The Tracksuit

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For a while (and still so), a large portion of my wardrobe consisted of athletic wear. But lo and behold, for a while athletic wear was really cool? Especially Adidas track pants?

The first modern tracksuit (think monochromatic pants and jacket) can be traced back to Adidas. The label’s first step into the apparel industry was the tracksuit done in collaboration with a German soccer star Franz Beckenbauer in 1967. At this point, tracksuits were worn only by athletes.

However, by 1972, the tracksuit entered popular culture through TV. Bruce Lee wore a red one in the drama Longstreet, and more famously, a yellow one in the 1978 film Game of Death. The tracksuit now could be considered an outfit on its own, and in terms of design, much tailored down from the original Adidas release.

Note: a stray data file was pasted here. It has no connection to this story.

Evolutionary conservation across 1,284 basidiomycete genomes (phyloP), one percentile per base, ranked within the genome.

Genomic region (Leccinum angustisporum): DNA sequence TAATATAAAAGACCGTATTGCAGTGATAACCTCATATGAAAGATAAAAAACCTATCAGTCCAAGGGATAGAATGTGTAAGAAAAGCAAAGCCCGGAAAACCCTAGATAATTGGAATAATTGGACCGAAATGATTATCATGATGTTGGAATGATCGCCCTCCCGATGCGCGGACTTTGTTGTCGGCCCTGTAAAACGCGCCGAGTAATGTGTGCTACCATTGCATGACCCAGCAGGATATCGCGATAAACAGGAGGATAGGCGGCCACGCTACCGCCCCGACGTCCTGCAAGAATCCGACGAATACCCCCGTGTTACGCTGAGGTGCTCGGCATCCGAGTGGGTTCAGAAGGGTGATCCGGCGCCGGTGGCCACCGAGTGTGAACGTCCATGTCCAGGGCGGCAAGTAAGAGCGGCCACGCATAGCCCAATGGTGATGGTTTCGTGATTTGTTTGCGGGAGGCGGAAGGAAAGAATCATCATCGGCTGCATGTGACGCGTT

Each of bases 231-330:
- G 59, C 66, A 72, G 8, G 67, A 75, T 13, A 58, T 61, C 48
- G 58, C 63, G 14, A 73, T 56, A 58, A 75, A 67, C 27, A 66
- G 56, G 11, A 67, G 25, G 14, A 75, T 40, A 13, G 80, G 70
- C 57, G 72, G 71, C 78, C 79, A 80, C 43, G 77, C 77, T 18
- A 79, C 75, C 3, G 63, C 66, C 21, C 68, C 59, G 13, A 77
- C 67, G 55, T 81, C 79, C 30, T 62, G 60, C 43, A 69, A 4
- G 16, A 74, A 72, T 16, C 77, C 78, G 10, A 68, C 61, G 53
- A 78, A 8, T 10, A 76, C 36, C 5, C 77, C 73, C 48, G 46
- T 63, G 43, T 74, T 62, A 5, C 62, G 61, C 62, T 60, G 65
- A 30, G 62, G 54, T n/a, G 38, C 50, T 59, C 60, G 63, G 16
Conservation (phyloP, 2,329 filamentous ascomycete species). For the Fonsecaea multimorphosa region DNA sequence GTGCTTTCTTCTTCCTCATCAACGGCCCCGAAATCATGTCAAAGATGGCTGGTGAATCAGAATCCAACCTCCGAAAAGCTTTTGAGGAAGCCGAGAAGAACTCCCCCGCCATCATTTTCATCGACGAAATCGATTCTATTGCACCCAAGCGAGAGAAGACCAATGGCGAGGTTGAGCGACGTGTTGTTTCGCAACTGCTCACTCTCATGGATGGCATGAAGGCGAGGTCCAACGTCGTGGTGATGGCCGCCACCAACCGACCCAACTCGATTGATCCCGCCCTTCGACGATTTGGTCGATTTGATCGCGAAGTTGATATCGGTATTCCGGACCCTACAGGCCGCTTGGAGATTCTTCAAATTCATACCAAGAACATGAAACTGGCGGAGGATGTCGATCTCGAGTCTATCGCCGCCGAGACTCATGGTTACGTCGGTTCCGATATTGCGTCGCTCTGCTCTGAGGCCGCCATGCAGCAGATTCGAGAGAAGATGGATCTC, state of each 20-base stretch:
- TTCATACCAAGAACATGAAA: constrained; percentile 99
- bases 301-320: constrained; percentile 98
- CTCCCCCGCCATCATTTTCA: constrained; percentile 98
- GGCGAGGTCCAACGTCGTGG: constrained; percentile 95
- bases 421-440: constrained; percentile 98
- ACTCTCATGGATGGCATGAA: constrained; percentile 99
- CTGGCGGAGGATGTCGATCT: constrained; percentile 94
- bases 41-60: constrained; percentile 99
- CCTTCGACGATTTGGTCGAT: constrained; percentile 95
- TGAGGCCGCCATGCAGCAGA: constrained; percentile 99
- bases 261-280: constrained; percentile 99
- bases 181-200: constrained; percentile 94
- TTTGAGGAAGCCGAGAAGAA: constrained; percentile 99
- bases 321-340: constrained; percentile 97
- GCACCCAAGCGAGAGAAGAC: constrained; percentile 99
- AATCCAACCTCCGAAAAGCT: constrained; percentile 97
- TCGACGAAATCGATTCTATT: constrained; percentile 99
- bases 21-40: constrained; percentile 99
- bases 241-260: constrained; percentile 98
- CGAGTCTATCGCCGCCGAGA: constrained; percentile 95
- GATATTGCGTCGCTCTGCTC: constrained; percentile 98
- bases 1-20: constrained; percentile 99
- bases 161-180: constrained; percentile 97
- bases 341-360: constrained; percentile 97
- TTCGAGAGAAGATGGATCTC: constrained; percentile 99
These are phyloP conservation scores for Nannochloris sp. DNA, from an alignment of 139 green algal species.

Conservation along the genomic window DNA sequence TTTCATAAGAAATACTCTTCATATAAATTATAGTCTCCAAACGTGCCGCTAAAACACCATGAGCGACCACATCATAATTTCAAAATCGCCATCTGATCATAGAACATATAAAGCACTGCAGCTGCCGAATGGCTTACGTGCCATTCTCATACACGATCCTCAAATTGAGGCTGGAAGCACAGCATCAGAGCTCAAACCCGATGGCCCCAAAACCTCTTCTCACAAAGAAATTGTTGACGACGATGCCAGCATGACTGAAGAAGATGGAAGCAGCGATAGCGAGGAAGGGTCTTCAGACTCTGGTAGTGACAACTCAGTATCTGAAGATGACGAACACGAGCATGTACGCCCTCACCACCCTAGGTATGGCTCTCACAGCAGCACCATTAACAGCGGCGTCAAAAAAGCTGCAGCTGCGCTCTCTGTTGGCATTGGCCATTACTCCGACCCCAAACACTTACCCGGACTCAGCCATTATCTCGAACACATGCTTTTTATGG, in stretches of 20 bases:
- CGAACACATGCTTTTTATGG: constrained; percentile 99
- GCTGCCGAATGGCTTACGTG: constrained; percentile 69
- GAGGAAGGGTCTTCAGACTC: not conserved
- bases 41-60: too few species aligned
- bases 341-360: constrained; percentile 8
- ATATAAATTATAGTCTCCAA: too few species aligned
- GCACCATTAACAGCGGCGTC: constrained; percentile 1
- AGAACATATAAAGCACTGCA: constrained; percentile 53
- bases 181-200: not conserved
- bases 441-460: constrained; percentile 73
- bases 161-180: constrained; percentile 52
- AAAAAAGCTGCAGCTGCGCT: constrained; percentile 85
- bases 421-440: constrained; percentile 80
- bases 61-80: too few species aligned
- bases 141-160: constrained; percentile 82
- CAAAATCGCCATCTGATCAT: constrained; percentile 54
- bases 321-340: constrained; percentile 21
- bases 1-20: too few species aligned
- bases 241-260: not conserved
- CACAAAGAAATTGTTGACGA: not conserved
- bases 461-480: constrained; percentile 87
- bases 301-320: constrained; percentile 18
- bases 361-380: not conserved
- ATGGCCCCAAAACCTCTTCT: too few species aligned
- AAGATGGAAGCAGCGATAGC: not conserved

Then we have the fitness craze of the 80’s where newly developed synthetics made tracksuits even more popular. Think fitness classes and colourful gear everywhere. These synthetic fabrics led to the development of shell suits (modern tracksuits). The growing hip-hop scene also caught on with tracksuits. Tracksuits provided room for movement, and now, tracksuits were no longer single colours, but rather and array of brighter graphics. In the mid-1980s, Run-DMC, a popular hip-hop group help rebrand tracksuits from simply athletics wear to “prestigious streetwear” – the idea that one was wealthy enough to not care about things like getting dressed. In the 90’s more hip-hop artists like Jay-Z and Diddy furthered the image of the tracksuit as “prestigious streetwear.”

Most recently in modern times, the tracksuit is back again and hitting high fashion. Designer Alexander Wang recently collaborated with Adidas in spring 2017 bringing the tracksuit into higher end fashion. Perhaps this is what good design is all about – combining fashion and street style, with comfort for the masses.

 

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